I mean, listen to these fucking imbeciles, if you have the stomach for it.  All it is is whining paranoia about so-called “white genocide,” and a moaning lament about how all other countries in the world are for the native people–“African nations for Africans,” “Asian nations for Asians,” but wonders why so-called “White nations” are forced into multiculturalism, forgetting all about human history.  Europeans brought other races into their lands as slaves.  In the US the actual natives were wholesale slaughtered.  The white man has been the chief invader of the world as far back as we can record, having developed better weapons technology faster than the generally more peaceful natives of other lands and warmer climates.  This is not to say that Africans and Asians and every other sort of native aborigine the world over did not engage in warfare over land and food and outright tribal hatred, but those superior weapons of the white man were original tried out among himself, crushing every culture they came into contact with and making it their own, murdering each other when they did not have a clear visual difference to attack over perceptions of belief.)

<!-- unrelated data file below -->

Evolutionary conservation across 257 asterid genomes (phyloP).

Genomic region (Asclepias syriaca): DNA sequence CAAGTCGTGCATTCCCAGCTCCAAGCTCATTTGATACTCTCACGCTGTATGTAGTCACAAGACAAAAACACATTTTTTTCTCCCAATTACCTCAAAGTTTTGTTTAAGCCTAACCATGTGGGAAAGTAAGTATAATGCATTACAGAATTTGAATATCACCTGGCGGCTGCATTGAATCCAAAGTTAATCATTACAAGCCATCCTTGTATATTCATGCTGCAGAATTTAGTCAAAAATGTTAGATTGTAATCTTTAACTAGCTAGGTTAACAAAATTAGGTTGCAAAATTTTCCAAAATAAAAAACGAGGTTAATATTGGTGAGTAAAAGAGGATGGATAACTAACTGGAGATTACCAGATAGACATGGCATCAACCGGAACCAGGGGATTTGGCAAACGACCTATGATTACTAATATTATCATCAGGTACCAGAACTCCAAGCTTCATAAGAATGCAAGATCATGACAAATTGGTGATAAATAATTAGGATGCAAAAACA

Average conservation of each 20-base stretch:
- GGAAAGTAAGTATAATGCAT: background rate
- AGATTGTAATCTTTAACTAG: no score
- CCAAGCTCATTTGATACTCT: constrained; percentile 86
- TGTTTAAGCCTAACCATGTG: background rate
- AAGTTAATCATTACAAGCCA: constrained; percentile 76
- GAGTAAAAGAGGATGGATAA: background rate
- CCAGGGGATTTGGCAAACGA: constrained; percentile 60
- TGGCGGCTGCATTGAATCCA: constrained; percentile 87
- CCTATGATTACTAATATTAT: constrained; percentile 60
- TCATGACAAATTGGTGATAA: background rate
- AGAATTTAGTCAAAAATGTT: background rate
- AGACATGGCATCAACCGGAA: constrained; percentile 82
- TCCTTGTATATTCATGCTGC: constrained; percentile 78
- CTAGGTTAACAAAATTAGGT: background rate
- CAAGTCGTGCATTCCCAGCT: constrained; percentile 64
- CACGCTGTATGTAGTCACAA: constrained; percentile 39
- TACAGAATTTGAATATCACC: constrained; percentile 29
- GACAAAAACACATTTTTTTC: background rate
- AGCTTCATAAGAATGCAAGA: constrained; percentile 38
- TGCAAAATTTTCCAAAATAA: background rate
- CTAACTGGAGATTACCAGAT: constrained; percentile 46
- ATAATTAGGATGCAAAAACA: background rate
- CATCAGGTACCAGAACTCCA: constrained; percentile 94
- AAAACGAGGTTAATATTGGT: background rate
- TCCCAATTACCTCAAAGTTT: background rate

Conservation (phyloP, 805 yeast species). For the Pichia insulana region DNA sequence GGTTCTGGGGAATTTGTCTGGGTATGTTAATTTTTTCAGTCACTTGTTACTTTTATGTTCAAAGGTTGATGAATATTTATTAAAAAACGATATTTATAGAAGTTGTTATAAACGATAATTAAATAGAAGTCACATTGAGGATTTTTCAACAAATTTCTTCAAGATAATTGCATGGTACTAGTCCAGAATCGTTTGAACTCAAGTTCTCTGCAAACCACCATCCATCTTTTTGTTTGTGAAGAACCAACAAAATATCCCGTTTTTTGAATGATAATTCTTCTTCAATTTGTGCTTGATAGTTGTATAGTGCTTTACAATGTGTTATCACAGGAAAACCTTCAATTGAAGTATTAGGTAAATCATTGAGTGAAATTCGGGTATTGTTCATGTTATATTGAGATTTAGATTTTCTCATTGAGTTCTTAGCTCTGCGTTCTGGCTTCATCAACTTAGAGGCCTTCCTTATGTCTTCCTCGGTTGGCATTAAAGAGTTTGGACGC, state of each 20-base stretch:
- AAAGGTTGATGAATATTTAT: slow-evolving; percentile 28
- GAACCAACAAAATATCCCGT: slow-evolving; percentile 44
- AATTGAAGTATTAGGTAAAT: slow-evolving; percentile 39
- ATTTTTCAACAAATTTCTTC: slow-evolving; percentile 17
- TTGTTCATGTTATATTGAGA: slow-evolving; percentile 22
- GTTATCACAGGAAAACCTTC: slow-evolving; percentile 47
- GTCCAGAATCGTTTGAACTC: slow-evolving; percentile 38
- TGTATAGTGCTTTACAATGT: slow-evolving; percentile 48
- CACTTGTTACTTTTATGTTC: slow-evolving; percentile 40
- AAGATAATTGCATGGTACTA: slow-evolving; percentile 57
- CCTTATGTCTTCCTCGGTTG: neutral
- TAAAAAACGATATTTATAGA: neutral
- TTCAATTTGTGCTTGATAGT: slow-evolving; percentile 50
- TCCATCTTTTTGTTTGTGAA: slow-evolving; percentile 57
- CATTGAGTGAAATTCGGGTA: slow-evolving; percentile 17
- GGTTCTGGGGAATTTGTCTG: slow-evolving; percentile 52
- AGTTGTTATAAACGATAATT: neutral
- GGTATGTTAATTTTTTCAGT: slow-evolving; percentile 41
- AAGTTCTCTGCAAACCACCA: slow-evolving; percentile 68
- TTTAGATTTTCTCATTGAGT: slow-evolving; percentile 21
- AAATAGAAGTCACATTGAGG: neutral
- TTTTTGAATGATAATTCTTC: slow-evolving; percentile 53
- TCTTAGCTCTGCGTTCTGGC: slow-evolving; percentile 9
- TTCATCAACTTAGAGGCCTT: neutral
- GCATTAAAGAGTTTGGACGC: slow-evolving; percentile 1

But the undeclared notion is the actual prejudice of anti-racist crusaders, not the weeping barks of the white nationalists, but the boiling hatred of those who believe their intentions are just.  Perhaps they are so blinded by a sense of righteousness that they cannot even see the behavioral similarity they have to staunch segregationists.  They might proclaim that they don’t hate anyone, but they certainly hate racists, as though removing them from humanity itself and cursing them as a lesser species, deserving of all the debased shame they have read about and watched on television.  It is no different in intention if the target is changed.  This is something worth remembering.


I hate radicalism of every sort, and this is what I have mostly written about, not just in this essay, but all throughout Recording Editorial History–both the hypocrisies and the threat such absolutism offers to civilization.  And so it is important, I believe, to recognize those we might disagree with–even those whose opinions we find offensive–and stop lumping them in with the true monsters at the extreme, acknowledging their genuine optimism, no matter how hopelessly misguided and fundamentally wrong they are.